Worthiness or Unworthiness?

‘Vita Consecrata’ series part 8 of 12

from Vita Consecrata #64-71

“Fear not for I have redeemed you, I have called you by name, you are Mine.” These words of comfort and courage the Lord speaks to the prophet Isaiah resonate in the hearts of those who sense the Lord’s call to Religious Life. Although there are as many ways of experiencing this call Blessed John Paul II names two identifying characteristics in Vita Consecrata. First, “the attraction of the person of the Lord Jesus” and second, “the beauty of the total gift of self for the sake of the Gospel.”

For the one being called to Religious Life, the things she once held as essential to her happiness – education, career, possessions – no longer seem to satisfy this place in her heart that longs for more. Instead, her heart begins to be drawn more and more by the very Person of the Lord Jesus. The thought of ‘giving it all away’ for the sake of the Gospel is terrifyingly beautiful.

As she journeys on the path of discernment through daily prayer, spiritual direction, a life steeped in sacramental grace, and an ongoing relationship with the Religious Community she feels drawn towards, the call becomes more clear. The Lord speaks to her heart: “I have called you by name, you are Mine.” Once a woman reaches this point, she may experience feelings of unworthiness.

It’s important to know that feeling unworthy to the call of the Lord is not uncommon. Just take a brief look at the responses of people in the Bible who are called by the Lord. God said to Jeremiah the prophet, “Before I formed you in the womb I knew you, and before you were born I consecrated you; I have appointed you a prophet to the nations.” What was Jeremiah’s response? “Alas, Lord GOD! Behold, I do not know how to speak, because I am a youth.” But the Lord responded, “Do not say, ‘I am a youth,’ Because everywhere I send you, you shall go, and all that I command you, you shall speak.”

Then there’s Moses, who was chosen by God to liberate His people from slavery. After the Lord spoke to Moses, he said to God, “Who am I, that I should go to Pharaoh, and that I should bring forth the children of Israel out of Egypt?” The Lord responded, “Certainly I will be with you; and this shall be a token to you, that I have sent you: When you have brought forth the people out of Egypt, you shall serve God on this mountain.”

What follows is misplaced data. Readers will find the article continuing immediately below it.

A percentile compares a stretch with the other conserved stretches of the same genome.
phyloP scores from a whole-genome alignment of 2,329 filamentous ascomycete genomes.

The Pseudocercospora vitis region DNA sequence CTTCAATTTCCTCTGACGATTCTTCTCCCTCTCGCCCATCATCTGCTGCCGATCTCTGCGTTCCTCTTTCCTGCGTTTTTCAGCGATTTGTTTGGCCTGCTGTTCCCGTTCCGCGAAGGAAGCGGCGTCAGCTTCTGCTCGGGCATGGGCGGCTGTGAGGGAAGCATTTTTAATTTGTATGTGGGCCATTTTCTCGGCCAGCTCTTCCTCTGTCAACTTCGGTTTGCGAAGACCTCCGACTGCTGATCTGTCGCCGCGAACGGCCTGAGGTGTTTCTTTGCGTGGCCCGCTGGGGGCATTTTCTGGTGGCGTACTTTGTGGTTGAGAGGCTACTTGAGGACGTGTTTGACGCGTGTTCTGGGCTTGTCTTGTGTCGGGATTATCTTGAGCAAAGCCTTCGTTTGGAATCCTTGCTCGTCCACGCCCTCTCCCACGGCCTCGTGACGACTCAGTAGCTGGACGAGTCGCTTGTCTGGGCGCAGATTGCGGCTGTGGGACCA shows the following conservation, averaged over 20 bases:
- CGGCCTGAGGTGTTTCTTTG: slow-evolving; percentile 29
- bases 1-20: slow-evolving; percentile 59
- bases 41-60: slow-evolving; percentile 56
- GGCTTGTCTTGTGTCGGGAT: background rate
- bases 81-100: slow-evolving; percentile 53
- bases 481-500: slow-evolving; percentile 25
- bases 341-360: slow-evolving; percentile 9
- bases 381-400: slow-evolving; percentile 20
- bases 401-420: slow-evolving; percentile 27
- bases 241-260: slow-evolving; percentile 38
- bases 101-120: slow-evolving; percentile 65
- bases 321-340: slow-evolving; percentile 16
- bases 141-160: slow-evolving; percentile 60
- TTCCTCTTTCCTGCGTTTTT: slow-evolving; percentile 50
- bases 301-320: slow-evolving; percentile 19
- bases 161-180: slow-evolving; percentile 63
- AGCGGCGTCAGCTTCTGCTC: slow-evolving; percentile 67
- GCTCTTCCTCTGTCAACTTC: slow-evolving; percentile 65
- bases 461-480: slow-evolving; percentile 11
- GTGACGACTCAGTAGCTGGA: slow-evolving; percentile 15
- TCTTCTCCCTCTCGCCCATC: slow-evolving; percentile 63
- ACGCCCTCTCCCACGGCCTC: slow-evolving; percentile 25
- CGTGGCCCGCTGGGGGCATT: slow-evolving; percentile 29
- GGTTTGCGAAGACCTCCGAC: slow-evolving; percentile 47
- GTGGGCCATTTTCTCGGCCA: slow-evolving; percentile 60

God is with those He calls. He gives them the gifts and graces necessary for the mission He has invited them to.

Another way to look at this feeling of unworthiness is to examine the ways in which one can respond. One response is to withdraw from the call of the Lord, thinking it to be too lofty or impossible to fulfill; trusting more in one’s own weaknesses and inabilities than the power and wisdom of God. In this response, one chooses to remain in the darkness of self-limitations, fearing the unknown and being paralyzed by it. This is a subtle form of pride, choosing self over God’s mercy and love.

The second response leads one to place a radical trust in God, His Love, His Power and His Mercy. St. Therese captures it when she writes, “I am not always faithful, but I never get discouraged, I abandon myself into the arms of Jesus and there I find again all that I have lost and much more besides. Since He has granted it to me to understand the Love of the Heart of Jesus, I confess that He has chased all fear out of my heart. The memory of my faults humiliates me, leads me never to rely on my own strength which is nothing but weakness; but even more this memory speaks to me of mercy and love. When we throw our faults, with a completely filial confidence, into the devouring furnace of Love, how could they not be totally consumed?” A humble acknowledgement of our unworthiness leads one to gratitude at being chosen and blessed by the Lord to participate in His work of redemption.

Through the powerful and never-failing intercession of Our Blessed Mother, let us ask her to help us respond to the Lord with those same words, “My soul magnifies the Lord, my spirit rejoices in God my Savior. For He has done great things for me and Holy is His Name.”


This meditation is part 8 of 12 in our series on Blessed John Paul II’s Apostolic Exhortation Vita Consecrata.  You can download a copy of this document from the Vatican’s website: www.vatican.va